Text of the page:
Wednesday, June 07, 2006

Reflections on Saraha, originator of Mahamudra

Space is designated as empty,
Yet its exact nature cannot be verbalized.
Similarly the mind is designated as luminously clear,
Yet its exact nature is empty, with no ground for definition.
Thus the self-nature of mind is and has been
From the very beginning like that of space.


... and how blessed I am to have the Mahamudra to practice!

It struck me yesterday how beautifully balanced my two practices are .... that of Chod and of Mahamudra. One involves complex visualisations, the presence of various deities, and the generation of all manner of thoughts and appearances, arranged to induce realisation.

The other involves nothing other than looking at the nature of my mind, directly and simply, with nothing fabricated, nothing altered.

It seems to be an extraordinary balance, to have times practicing Chod where I'm enveloped in sacred presence, invoking and supplicating, where my mind is deliberately directed towards utilising appearances in the most skillful of ways. And then at other times, when practicing Mahamudra, I simply let go of creating or striving in any way, and allow awareness to turn in on itself, and shine its light upon its source. So simple, so pure, so little to get caught up in .... simply allowing the mind to settle into its own nature, and revealing a little of it eternal secret.

What a supreme comfort it is to so readily be surrounded by the blessed ones, to have my guru in mind, and to be filled with radiant qualities, seeming without end. And yet how blessed it is to rest simply in nothing, to let go of doing, and to allow the still waters to settle and show their extraordinary nature, nothing and yet everything.

Either way though, the practice is the same - pointing to minds nature, via direct or indirect means. Either way I'm filled with gratitude, that such treasures should have fallen into my lap, so incomperably precious, yet seemingly so undeserved!

Either way the nature is revealed, that of some (no) thing so intangible, yet seemingly radiant and clear.

Strive as I can, there's nothing I can grasp, no nature to hold as an object or thing, and nothing to say 'I've found it'. It just melts away before my minds eye, insubstantial, groundless, spacious, indeterminate. Nothing to capture, nothing to hold, nothing that is 'it', nothing to be found. Wherever my mind turns, however it tries to sneakily angle itself, it cannot catch anything, cannot find anything, cannot finally encounter this hidden nature as a thing. For all my guile and striving, there's nothing to be found, and in moments of ease, mind lets go of the struggle, and senses the boundless and groundless, finding a strangely profound security in the seemingly insecure.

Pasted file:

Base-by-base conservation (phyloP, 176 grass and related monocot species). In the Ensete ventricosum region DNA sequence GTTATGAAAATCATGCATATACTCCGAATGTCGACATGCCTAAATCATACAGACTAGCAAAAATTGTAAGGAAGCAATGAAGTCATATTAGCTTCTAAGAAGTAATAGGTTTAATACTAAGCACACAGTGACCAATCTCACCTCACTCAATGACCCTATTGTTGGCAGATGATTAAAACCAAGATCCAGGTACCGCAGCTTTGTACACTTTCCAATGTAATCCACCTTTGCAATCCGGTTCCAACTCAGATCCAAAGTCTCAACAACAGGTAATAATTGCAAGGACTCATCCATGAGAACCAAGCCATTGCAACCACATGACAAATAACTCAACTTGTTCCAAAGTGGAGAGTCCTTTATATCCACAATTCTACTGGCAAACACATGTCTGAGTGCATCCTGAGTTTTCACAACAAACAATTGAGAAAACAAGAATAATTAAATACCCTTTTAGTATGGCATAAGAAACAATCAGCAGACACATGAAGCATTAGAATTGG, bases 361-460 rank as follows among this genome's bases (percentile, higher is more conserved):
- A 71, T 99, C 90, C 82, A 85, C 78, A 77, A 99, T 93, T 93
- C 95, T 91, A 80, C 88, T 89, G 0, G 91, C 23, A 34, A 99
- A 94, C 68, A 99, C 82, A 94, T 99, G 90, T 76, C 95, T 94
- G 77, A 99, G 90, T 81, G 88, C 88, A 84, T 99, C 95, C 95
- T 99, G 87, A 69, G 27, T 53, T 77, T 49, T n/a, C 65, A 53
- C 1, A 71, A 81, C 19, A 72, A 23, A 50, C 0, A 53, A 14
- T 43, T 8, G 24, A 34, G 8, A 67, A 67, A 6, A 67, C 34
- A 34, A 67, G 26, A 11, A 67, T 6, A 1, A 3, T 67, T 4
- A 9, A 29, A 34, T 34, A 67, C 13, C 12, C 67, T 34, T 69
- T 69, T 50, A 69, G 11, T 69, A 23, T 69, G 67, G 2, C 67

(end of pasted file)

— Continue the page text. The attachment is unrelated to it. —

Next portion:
And yet at one and the same time, this nothing, this no-thing isn't exactly nothing, isn't a void without ... what?, I cannot say. There's seemingly a clarity, a luminosity, a magical display which is unceasing and unimpeded. Mind displays appearances, yet those appearances are empty of substance. And they seem one and the same, well ... not one, yet not two either ..... so intimately connected ... yet not connected, as they are not two things to be brought together in some way.

Inseparable ... Luminous Emptiness ..... where there is one, the other is to be found. Nowhere other than in the one is the other .... nowhere else can they be found. Not separate qualities, not separate and related.

Magical appearances, utterly void of any substance.

Saraha, Master of Mahamudra, who discovered the Golden Key, the direct method .... unquantifiable thanks ....


Anonymous said...

This is really very inspiring, and I think it is so very important to be inspired. Thank you for sharing with us the joy that your practice brings to your life.

Meredith said...

Dear Chodpa,
I, too, enjoyed reading about your two practices, and how they combine for you into such 'rightness'. I know little about the Chod practice, nor the Mahamudra in its formal description either, yet find true resonance with the this meditation of open source. Uncontrived, open and allowing, this involves big trust in the nature of things, including our mind/self, to open, to drop striving and pretense, to drop the notion of self, and rest instead on the ease of the present moment.

I love how you write of being enveloped in sacred presence, and then let go of striving in any way, and of simply allowing awareness to turn in on itself...

When we are able to draw our attention to our own nature, without pushing away or pulling towards, it is so delightful to recognize the radiant qualities of consciousness. And once resting here, one's most sincere response is naturally one of gratitude, the gratitude you describe.

Your beautiful phrase, LUminous Emptiness, describes the field of our gratitude, yes?